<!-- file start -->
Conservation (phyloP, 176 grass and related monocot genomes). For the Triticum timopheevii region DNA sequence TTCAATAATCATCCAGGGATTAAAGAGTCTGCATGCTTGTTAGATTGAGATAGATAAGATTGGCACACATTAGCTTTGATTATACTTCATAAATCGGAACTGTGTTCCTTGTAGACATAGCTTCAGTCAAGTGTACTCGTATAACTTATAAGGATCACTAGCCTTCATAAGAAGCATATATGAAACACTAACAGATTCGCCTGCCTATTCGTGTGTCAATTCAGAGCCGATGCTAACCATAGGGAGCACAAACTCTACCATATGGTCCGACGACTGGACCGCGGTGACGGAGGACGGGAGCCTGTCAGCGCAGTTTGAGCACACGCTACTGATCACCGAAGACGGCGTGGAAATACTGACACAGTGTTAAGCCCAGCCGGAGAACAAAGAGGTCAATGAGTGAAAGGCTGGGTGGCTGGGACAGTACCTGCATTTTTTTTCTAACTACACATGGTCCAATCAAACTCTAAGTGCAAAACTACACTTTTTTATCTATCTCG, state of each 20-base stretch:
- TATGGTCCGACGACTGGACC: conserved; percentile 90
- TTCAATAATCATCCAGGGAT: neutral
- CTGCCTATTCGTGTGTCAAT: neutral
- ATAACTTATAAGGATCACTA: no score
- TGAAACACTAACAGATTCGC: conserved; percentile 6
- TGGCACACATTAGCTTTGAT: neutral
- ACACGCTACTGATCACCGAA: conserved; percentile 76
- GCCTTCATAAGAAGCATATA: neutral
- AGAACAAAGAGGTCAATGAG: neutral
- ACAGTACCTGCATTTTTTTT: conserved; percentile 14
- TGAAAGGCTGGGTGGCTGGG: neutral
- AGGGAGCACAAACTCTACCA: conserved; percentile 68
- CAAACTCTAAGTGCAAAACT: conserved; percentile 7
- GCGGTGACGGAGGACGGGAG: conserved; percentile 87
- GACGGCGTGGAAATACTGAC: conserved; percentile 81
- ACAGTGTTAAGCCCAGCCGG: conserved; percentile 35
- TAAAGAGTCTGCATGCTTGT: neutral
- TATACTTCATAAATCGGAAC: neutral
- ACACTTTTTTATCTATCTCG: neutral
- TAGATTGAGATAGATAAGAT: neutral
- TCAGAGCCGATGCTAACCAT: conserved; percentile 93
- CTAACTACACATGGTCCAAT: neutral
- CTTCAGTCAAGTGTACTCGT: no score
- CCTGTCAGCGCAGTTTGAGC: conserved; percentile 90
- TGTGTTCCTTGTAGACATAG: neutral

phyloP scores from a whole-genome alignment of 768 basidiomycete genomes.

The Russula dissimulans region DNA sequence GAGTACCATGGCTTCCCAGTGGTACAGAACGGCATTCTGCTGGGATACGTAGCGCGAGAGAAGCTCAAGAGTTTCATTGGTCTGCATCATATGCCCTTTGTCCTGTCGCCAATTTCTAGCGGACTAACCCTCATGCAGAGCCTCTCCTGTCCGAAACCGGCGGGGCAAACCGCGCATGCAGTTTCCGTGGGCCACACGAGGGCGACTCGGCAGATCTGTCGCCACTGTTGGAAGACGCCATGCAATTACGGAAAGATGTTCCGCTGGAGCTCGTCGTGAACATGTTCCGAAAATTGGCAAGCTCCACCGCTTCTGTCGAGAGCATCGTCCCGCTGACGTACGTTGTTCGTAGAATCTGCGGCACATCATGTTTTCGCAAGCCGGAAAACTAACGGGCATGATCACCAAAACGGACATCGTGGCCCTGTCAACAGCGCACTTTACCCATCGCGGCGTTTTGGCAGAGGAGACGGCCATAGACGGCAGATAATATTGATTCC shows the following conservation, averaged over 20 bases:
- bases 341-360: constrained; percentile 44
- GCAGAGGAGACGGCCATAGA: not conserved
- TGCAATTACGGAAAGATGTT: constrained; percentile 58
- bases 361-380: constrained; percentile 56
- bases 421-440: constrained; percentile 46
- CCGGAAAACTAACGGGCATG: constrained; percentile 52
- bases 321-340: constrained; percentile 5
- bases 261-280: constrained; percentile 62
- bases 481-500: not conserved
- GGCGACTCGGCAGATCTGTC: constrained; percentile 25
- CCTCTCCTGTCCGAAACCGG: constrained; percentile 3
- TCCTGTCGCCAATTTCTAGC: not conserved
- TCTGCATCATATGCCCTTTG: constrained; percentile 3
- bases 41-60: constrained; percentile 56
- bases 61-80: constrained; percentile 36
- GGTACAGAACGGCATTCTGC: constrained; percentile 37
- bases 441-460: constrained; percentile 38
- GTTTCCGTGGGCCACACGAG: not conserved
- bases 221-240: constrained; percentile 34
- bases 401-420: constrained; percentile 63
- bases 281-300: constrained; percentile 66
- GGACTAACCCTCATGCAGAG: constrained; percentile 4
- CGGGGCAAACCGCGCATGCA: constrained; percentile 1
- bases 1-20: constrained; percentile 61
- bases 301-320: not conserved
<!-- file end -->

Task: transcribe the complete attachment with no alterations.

Conservation (phyloP, 176 grass and related monocot genomes). For the Triticum timopheevii region DNA sequence TTCAATAATCATCCAGGGATTAAAGAGTCTGCATGCTTGTTAGATTGAGATAGATAAGATTGGCACACATTAGCTTTGATTATACTTCATAAATCGGAACTGTGTTCCTTGTAGACATAGCTTCAGTCAAGTGTACTCGTATAACTTATAAGGATCACTAGCCTTCATAAGAAGCATATATGAAACACTAACAGATTCGCCTGCCTATTCGTGTGTCAATTCAGAGCCGATGCTAACCATAGGGAGCACAAACTCTACCATATGGTCCGACGACTGGACCGCGGTGACGGAGGACGGGAGCCTGTCAGCGCAGTTTGAGCACACGCTACTGATCACCGAAGACGGCGTGGAAATACTGACACAGTGTTAAGCCCAGCCGGAGAACAAAGAGGTCAATGAGTGAAAGGCTGGGTGGCTGGGACAGTACCTGCATTTTTTTTCTAACTACACATGGTCCAATCAAACTCTAAGTGCAAAACTACACTTTTTTATCTATCTCG, state of each 20-base stretch:
- TATGGTCCGACGACTGGACC: conserved; percentile 90
- TTCAATAATCATCCAGGGAT: neutral
- CTGCCTATTCGTGTGTCAAT: neutral
- ATAACTTATAAGGATCACTA: no score
- TGAAACACTAACAGATTCGC: conserved; percentile 6
- TGGCACACATTAGCTTTGAT: neutral
- ACACGCTACTGATCACCGAA: conserved; percentile 76
- GCCTTCATAAGAAGCATATA: neutral
- AGAACAAAGAGGTCAATGAG: neutral
- ACAGTACCTGCATTTTTTTT: conserved; percentile 14
- TGAAAGGCTGGGTGGCTGGG: neutral
- AGGGAGCACAAACTCTACCA: conserved; percentile 68
- CAAACTCTAAGTGCAAAACT: conserved; percentile 7
- GCGGTGACGGAGGACGGGAG: conserved; percentile 87
- GACGGCGTGGAAATACTGAC: conserved; percentile 81
- ACAGTGTTAAGCCCAGCCGG: conserved; percentile 35
- TAAAGAGTCTGCATGCTTGT: neutral
- TATACTTCATAAATCGGAAC: neutral
- ACACTTTTTTATCTATCTCG: neutral
- TAGATTGAGATAGATAAGAT: neutral
- TCAGAGCCGATGCTAACCAT: conserved; percentile 93
- CTAACTACACATGGTCCAAT: neutral
- CTTCAGTCAAGTGTACTCGT: no score
- CCTGTCAGCGCAGTTTGAGC: conserved; percentile 90
- TGTGTTCCTTGTAGACATAG: neutral

phyloP scores from a whole-genome alignment of 768 basidiomycete genomes.

The Russula dissimulans region DNA sequence GAGTACCATGGCTTCCCAGTGGTACAGAACGGCATTCTGCTGGGATACGTAGCGCGAGAGAAGCTCAAGAGTTTCATTGGTCTGCATCATATGCCCTTTGTCCTGTCGCCAATTTCTAGCGGACTAACCCTCATGCAGAGCCTCTCCTGTCCGAAACCGGCGGGGCAAACCGCGCATGCAGTTTCCGTGGGCCACACGAGGGCGACTCGGCAGATCTGTCGCCACTGTTGGAAGACGCCATGCAATTACGGAAAGATGTTCCGCTGGAGCTCGTCGTGAACATGTTCCGAAAATTGGCAAGCTCCACCGCTTCTGTCGAGAGCATCGTCCCGCTGACGTACGTTGTTCGTAGAATCTGCGGCACATCATGTTTTCGCAAGCCGGAAAACTAACGGGCATGATCACCAAAACGGACATCGTGGCCCTGTCAACAGCGCACTTTACCCATCGCGGCGTTTTGGCAGAGGAGACGGCCATAGACGGCAGATAATATTGATTCC shows the following conservation, averaged over 20 bases:
- bases 341-360: constrained; percentile 44
- GCAGAGGAGACGGCCATAGA: not conserved
- TGCAATTACGGAAAGATGTT: constrained; percentile 58
- bases 361-380: constrained; percentile 56
- bases 421-440: constrained; percentile 46
- CCGGAAAACTAACGGGCATG: constrained; percentile 52
- bases 321-340: constrained; percentile 5
- bases 261-280: constrained; percentile 62
- bases 481-500: not conserved
- GGCGACTCGGCAGATCTGTC: constrained; percentile 25
- CCTCTCCTGTCCGAAACCGG: constrained; percentile 3
- TCCTGTCGCCAATTTCTAGC: not conserved
- TCTGCATCATATGCCCTTTG: constrained; percentile 3
- bases 41-60: constrained; percentile 56
- bases 61-80: constrained; percentile 36
- GGTACAGAACGGCATTCTGC: constrained; percentile 37
- bases 441-460: constrained; percentile 38
- GTTTCCGTGGGCCACACGAG: not conserved
- bases 221-240: constrained; percentile 34
- bases 401-420: constrained; percentile 63
- bases 281-300: constrained; percentile 66
- GGACTAACCCTCATGCAGAG: constrained; percentile 4
- CGGGGCAAACCGCGCATGCA: constrained; percentile 1
- bases 1-20: constrained; percentile 61
- bases 301-320: not conserved